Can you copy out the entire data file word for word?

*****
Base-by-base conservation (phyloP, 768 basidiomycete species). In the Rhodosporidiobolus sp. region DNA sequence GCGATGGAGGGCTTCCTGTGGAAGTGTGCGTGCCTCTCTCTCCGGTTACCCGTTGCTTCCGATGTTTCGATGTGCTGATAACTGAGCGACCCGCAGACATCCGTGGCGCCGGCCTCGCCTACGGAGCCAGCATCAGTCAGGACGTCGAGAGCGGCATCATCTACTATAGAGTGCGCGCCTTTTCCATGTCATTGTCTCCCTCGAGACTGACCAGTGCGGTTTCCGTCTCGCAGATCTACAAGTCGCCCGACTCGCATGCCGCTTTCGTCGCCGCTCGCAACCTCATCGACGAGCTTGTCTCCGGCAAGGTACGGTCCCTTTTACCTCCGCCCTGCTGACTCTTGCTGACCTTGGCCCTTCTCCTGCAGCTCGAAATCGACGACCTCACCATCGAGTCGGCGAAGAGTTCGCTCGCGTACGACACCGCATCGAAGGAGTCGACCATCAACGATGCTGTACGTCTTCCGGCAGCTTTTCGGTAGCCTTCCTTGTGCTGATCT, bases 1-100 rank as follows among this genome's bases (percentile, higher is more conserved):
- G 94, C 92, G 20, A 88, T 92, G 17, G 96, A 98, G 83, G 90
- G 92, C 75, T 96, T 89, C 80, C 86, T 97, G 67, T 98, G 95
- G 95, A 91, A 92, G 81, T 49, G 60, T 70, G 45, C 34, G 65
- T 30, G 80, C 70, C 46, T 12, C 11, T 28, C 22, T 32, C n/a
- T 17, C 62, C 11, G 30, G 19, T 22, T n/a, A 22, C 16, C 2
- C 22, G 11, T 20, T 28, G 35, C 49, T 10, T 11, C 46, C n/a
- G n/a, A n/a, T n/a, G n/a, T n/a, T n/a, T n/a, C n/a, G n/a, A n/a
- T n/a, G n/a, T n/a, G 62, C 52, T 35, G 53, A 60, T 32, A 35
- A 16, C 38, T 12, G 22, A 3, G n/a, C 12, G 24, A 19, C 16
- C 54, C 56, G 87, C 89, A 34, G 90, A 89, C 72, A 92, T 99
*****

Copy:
Base-by-base conservation (phyloP, 768 basidiomycete species). In the Rhodosporidiobolus sp. region DNA sequence GCGATGGAGGGCTTCCTGTGGAAGTGTGCGTGCCTCTCTCTCCGGTTACCCGTTGCTTCCGATGTTTCGATGTGCTGATAACTGAGCGACCCGCAGACATCCGTGGCGCCGGCCTCGCCTACGGAGCCAGCATCAGTCAGGACGTCGAGAGCGGCATCATCTACTATAGAGTGCGCGCCTTTTCCATGTCATTGTCTCCCTCGAGACTGACCAGTGCGGTTTCCGTCTCGCAGATCTACAAGTCGCCCGACTCGCATGCCGCTTTCGTCGCCGCTCGCAACCTCATCGACGAGCTTGTCTCCGGCAAGGTACGGTCCCTTTTACCTCCGCCCTGCTGACTCTTGCTGACCTTGGCCCTTCTCCTGCAGCTCGAAATCGACGACCTCACCATCGAGTCGGCGAAGAGTTCGCTCGCGTACGACACCGCATCGAAGGAGTCGACCATCAACGATGCTGTACGTCTTCCGGCAGCTTTTCGGTAGCCTTCCTTGTGCTGATCT, bases 1-100 rank as follows among this genome's bases (percentile, higher is more conserved):
- G 94, C 92, G 20, A 88, T 92, G 17, G 96, A 98, G 83, G 90
- G 92, C 75, T 96, T 89, C 80, C 86, T 97, G 67, T 98, G 95
- G 95, A 91, A 92, G 81, T 49, G 60, T 70, G 45, C 34, G 65
- T 30, G 80, C 70, C 46, T 12, C 11, T 28, C 22, T 32, C n/a
- T 17, C 62, C 11, G 30, G 19, T 22, T n/a, A 22, C 16, C 2
- C 22, G 11, T 20, T 28, G 35, C 49, T 10, T 11, C 46, C n/a
- G n/a, A n/a, T n/a, G n/a, T n/a, T n/a, T n/a, C n/a, G n/a, A n/a
- T n/a, G n/a, T n/a, G 62, C 52, T 35, G 53, A 60, T 32, A 35
- A 16, C 38, T 12, G 22, A 3, G n/a, C 12, G 24, A 19, C 16
- C 54, C 56, G 87, C 89, A 34, G 90, A 89, C 72, A 92, T 99